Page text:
Cornell University Library site
A. D. White
Architectural Photographs
Troyes Cathedral Corbel
Gustave Lancelot, Troyes Cathedral—Corbel (Recto), ca. 1870-1886.


The Division of Rare and Manuscript Collections, Cornell University Library, is home to the Andrew Dickson White Architectural Photographs Collection of approximately 13,000 nineteenth- and early twentieth-century photographs of architecture, decorative arts and sculpture. White (1832-1918), the first president of Cornell University, established the collection by donating several thousand images from his personal architectural library. Approximately 1300 images have been digitized to-date.

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History of the Collection

Andrew Dickson White and The Instruction of Architecture at Cornell

Andrew Dickson White, Cornell University’s first president, had a lifelong passion for architecture. He spent many years amassing a sizeable library of architectural books, photographs, drawings, plaster casts and models—a collection he called his “pet extravagance.” Soon after the founding of Cornell University, White proposed to the university trustees the establishment of a program for the instruction of architecture. “Outside of the great metropolitan cities,” he maintained, “there are very few architects who are really instructed in their profession [in America].” The principal reason, he believed, was that Americans had few opportunities to develop a sophisticated taste for architecture: “No one who has observed at all closely the condition of our larger towns and villages, especially those remote from the greater centers, can have failed to observe the great lack, not merely of architectural beauty in residences and public buildings, but also waste in expenditure, inconvenience and often unhealthiness coming from careless plans or lack of plans.” White’s arguments for the founding of a college of architecture were persuasive, but his pledge to transfer his own library to the university proved to be the deciding incentive. The trustees happily agreed to his proposal, and in 1871, the Cornell University Department of Architecture was established as the first four-year course in architecture at an American university. Charles Babcock (1829-1913), who shared many of White’s opinions about architecture, was appointed the first professor of architecture in the United States. As promised, A. D. White donated his architectural library—then considered one of the finest in the country—to the Department of Architecture. During his lifetime, he saw the small Department with one professor and twenty-three students evolve in 1896 into the College of Architecture, which by the time of the First World War boasted twelve professors and nearly 200 students.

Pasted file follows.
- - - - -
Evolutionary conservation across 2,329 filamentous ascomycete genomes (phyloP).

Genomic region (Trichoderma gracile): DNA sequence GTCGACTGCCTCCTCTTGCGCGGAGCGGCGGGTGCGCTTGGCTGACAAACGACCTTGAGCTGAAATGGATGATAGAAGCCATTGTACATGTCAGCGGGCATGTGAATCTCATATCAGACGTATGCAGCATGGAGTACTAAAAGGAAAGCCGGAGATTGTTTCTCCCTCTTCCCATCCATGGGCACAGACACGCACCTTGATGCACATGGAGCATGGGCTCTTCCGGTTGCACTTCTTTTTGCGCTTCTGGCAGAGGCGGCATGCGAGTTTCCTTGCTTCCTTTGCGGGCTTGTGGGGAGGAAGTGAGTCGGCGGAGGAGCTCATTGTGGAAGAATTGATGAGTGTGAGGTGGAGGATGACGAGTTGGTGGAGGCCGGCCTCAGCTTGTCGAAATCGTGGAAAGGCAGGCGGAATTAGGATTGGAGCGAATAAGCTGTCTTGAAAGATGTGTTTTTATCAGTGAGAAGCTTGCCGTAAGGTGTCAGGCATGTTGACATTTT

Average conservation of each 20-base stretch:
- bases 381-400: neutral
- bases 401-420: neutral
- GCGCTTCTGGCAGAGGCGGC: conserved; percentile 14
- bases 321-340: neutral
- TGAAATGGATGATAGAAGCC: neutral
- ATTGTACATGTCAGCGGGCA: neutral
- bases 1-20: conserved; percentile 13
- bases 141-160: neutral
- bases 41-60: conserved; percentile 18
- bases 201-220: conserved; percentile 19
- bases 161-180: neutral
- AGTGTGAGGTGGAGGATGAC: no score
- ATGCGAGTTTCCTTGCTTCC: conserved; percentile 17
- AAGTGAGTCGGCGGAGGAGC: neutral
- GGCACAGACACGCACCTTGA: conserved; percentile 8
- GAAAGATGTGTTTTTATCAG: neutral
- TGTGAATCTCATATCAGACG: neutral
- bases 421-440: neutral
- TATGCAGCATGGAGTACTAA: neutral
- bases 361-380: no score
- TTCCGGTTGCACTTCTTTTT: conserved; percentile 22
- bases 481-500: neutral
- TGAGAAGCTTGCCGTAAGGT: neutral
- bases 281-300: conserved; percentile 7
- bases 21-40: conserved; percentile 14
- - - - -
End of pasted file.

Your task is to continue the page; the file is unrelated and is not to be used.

Andrew Dickson White, Collector

White particularly admired the theories of the critic John Ruskin, and acquired photographs that illustrate the edifices Ruskin had pronounced masterpieces. Like Ruskin, White preferred Classical, Romanesque and Gothic to Renaissance and Baroque architecture. He also purchased sets of photographs that depicted contemporaneous American architecture, including most of the work of Henry Hobson Richardson (see the A. D. White Architectural Photographs Collection’s H. H. Richardson Gallery for a selection).

A. D. White collected photographs of medieval British, French, German and Italian architecture as well as images of Near Eastern and Classical structures by important photographers and photographic studios. Two particularly large gifts came in 1880, while White was Minister to Berlin for the first time, and in 1886. After his retirement from the Cornell University Presidency in 1885, White continued to purchase photographs for student use, especially during his frequent trips abroad. In a letter to President Charles Kendall Adams (his successor as President of Cornell University) from Florence, Italy, dated May, 17, 1886, White states “I send you...about 300 photographs...of important public buildings in England, France and Italy. The same to be held as a gift to the University for the purposes of the department of architecture and the general instruction of the students, under the agreement already made that the entire collection shall be preserved in the galleries reserved for that purpose...”

In a subsequent letter to Adams, dated May 28, 1886, White instructed, “Have [the photographs] put instantly into the cases...I have a natural wish that all students and the friends of the University shall see in these an ‘outward & visible sign’ of my state of ‘inward & spiritual grace,’ which is a continual devotion to the University which time & distance & nominal separation only make stronger...I wish the returning students to see those empty cases filled with these beautiful new things.” The photographs White so carefully selected as pedagogical tools serve today as historical documents. In many cases, they illustrate buildings and urban spaces now destroyed or significantly altered.

Transfer to Cornell Library

A. D. White's Architectural Photographs were transferred to Cornell University Library from the College of Architecture, Art and Planning in 1998. Prior to coming to the Library, the collection had a long history of use as an educational tool. The collection fell out of active use, however, once color slides took over the role of visual aids in classroom lectures. It was then placed in storage in a series of College buildings: first in the attic of Tjaden Hall, then later in the basement of Sibley Hall, and then finally in the basement of Rand Hall.